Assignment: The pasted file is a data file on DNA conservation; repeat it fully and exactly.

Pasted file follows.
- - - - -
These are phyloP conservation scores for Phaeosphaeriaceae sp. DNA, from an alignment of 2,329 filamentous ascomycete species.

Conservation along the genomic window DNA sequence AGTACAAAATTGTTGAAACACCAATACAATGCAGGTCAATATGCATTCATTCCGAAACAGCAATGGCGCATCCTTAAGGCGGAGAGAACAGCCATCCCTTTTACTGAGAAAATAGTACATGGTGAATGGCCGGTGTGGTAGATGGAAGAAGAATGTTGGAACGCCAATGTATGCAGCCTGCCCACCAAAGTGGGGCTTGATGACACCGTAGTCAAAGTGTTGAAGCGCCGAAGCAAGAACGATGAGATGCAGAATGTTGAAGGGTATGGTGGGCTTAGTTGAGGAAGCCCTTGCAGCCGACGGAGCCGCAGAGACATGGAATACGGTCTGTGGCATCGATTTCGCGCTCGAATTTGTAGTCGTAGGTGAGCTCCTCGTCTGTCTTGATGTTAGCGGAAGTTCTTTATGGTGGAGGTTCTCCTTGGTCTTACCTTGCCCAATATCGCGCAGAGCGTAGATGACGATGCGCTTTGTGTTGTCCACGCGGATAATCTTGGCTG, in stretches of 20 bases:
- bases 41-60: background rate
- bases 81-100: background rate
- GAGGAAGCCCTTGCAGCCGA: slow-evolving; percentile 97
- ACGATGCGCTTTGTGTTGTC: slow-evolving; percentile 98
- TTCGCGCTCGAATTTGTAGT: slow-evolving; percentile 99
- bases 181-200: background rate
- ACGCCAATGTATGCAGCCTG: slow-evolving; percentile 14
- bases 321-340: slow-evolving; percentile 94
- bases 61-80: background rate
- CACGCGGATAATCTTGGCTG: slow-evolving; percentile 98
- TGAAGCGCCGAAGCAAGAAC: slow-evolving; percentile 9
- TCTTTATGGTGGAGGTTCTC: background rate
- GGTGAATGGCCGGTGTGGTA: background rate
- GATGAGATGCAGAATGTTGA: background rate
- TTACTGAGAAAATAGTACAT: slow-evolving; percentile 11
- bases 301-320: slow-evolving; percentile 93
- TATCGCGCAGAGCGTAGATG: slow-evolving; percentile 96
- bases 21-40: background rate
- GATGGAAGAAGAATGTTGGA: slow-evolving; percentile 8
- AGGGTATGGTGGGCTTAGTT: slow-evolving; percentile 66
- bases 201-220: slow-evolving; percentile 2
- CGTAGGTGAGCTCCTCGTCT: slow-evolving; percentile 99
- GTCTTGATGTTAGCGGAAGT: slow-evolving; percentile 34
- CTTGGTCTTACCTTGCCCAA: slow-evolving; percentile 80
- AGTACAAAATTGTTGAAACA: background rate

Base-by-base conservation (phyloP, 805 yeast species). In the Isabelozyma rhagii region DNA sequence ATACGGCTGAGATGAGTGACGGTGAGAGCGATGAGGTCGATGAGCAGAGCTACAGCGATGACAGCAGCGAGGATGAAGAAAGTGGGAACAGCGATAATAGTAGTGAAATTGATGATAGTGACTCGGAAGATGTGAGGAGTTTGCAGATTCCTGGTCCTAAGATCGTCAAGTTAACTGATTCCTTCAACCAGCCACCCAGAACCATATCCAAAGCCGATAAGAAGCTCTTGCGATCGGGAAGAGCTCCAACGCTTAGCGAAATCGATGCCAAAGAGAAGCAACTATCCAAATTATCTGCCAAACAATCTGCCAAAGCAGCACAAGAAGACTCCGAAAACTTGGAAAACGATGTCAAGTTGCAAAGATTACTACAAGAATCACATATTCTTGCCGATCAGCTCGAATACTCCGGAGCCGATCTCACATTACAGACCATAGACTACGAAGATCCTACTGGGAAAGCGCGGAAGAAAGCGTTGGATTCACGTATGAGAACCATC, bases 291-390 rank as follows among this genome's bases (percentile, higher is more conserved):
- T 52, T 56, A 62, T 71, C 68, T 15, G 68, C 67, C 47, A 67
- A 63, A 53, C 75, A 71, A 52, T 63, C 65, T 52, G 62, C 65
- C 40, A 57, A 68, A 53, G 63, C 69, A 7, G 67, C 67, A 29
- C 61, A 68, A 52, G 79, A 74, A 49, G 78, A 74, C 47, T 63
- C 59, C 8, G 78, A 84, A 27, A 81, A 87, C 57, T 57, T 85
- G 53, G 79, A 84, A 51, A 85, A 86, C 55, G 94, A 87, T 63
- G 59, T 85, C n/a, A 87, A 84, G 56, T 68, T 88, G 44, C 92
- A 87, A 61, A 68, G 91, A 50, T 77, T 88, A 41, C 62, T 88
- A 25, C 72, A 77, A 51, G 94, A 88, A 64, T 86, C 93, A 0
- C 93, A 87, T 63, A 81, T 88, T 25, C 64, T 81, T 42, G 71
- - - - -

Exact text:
These are phyloP conservation scores for Phaeosphaeriaceae sp. DNA, from an alignment of 2,329 filamentous ascomycete species.

Conservation along the genomic window DNA sequence AGTACAAAATTGTTGAAACACCAATACAATGCAGGTCAATATGCATTCATTCCGAAACAGCAATGGCGCATCCTTAAGGCGGAGAGAACAGCCATCCCTTTTACTGAGAAAATAGTACATGGTGAATGGCCGGTGTGGTAGATGGAAGAAGAATGTTGGAACGCCAATGTATGCAGCCTGCCCACCAAAGTGGGGCTTGATGACACCGTAGTCAAAGTGTTGAAGCGCCGAAGCAAGAACGATGAGATGCAGAATGTTGAAGGGTATGGTGGGCTTAGTTGAGGAAGCCCTTGCAGCCGACGGAGCCGCAGAGACATGGAATACGGTCTGTGGCATCGATTTCGCGCTCGAATTTGTAGTCGTAGGTGAGCTCCTCGTCTGTCTTGATGTTAGCGGAAGTTCTTTATGGTGGAGGTTCTCCTTGGTCTTACCTTGCCCAATATCGCGCAGAGCGTAGATGACGATGCGCTTTGTGTTGTCCACGCGGATAATCTTGGCTG, in stretches of 20 bases:
- bases 41-60: background rate
- bases 81-100: background rate
- GAGGAAGCCCTTGCAGCCGA: slow-evolving; percentile 97
- ACGATGCGCTTTGTGTTGTC: slow-evolving; percentile 98
- TTCGCGCTCGAATTTGTAGT: slow-evolving; percentile 99
- bases 181-200: background rate
- ACGCCAATGTATGCAGCCTG: slow-evolving; percentile 14
- bases 321-340: slow-evolving; percentile 94
- bases 61-80: background rate
- CACGCGGATAATCTTGGCTG: slow-evolving; percentile 98
- TGAAGCGCCGAAGCAAGAAC: slow-evolving; percentile 9
- TCTTTATGGTGGAGGTTCTC: background rate
- GGTGAATGGCCGGTGTGGTA: background rate
- GATGAGATGCAGAATGTTGA: background rate
- TTACTGAGAAAATAGTACAT: slow-evolving; percentile 11
- bases 301-320: slow-evolving; percentile 93
- TATCGCGCAGAGCGTAGATG: slow-evolving; percentile 96
- bases 21-40: background rate
- GATGGAAGAAGAATGTTGGA: slow-evolving; percentile 8
- AGGGTATGGTGGGCTTAGTT: slow-evolving; percentile 66
- bases 201-220: slow-evolving; percentile 2
- CGTAGGTGAGCTCCTCGTCT: slow-evolving; percentile 99
- GTCTTGATGTTAGCGGAAGT: slow-evolving; percentile 34
- CTTGGTCTTACCTTGCCCAA: slow-evolving; percentile 80
- AGTACAAAATTGTTGAAACA: background rate

Base-by-base conservation (phyloP, 805 yeast species). In the Isabelozyma rhagii region DNA sequence ATACGGCTGAGATGAGTGACGGTGAGAGCGATGAGGTCGATGAGCAGAGCTACAGCGATGACAGCAGCGAGGATGAAGAAAGTGGGAACAGCGATAATAGTAGTGAAATTGATGATAGTGACTCGGAAGATGTGAGGAGTTTGCAGATTCCTGGTCCTAAGATCGTCAAGTTAACTGATTCCTTCAACCAGCCACCCAGAACCATATCCAAAGCCGATAAGAAGCTCTTGCGATCGGGAAGAGCTCCAACGCTTAGCGAAATCGATGCCAAAGAGAAGCAACTATCCAAATTATCTGCCAAACAATCTGCCAAAGCAGCACAAGAAGACTCCGAAAACTTGGAAAACGATGTCAAGTTGCAAAGATTACTACAAGAATCACATATTCTTGCCGATCAGCTCGAATACTCCGGAGCCGATCTCACATTACAGACCATAGACTACGAAGATCCTACTGGGAAAGCGCGGAAGAAAGCGTTGGATTCACGTATGAGAACCATC, bases 291-390 rank as follows among this genome's bases (percentile, higher is more conserved):
- T 52, T 56, A 62, T 71, C 68, T 15, G 68, C 67, C 47, A 67
- A 63, A 53, C 75, A 71, A 52, T 63, C 65, T 52, G 62, C 65
- C 40, A 57, A 68, A 53, G 63, C 69, A 7, G 67, C 67, A 29
- C 61, A 68, A 52, G 79, A 74, A 49, G 78, A 74, C 47, T 63
- C 59, C 8, G 78, A 84, A 27, A 81, A 87, C 57, T 57, T 85
- G 53, G 79, A 84, A 51, A 85, A 86, C 55, G 94, A 87, T 63
- G 59, T 85, C n/a, A 87, A 84, G 56, T 68, T 88, G 44, C 92
- A 87, A 61, A 68, G 91, A 50, T 77, T 88, A 41, C 62, T 88
- A 25, C 72, A 77, A 51, G 94, A 88, A 64, T 86, C 93, A 0
- C 93, A 87, T 63, A 81, T 88, T 25, C 64, T 81, T 42, G 71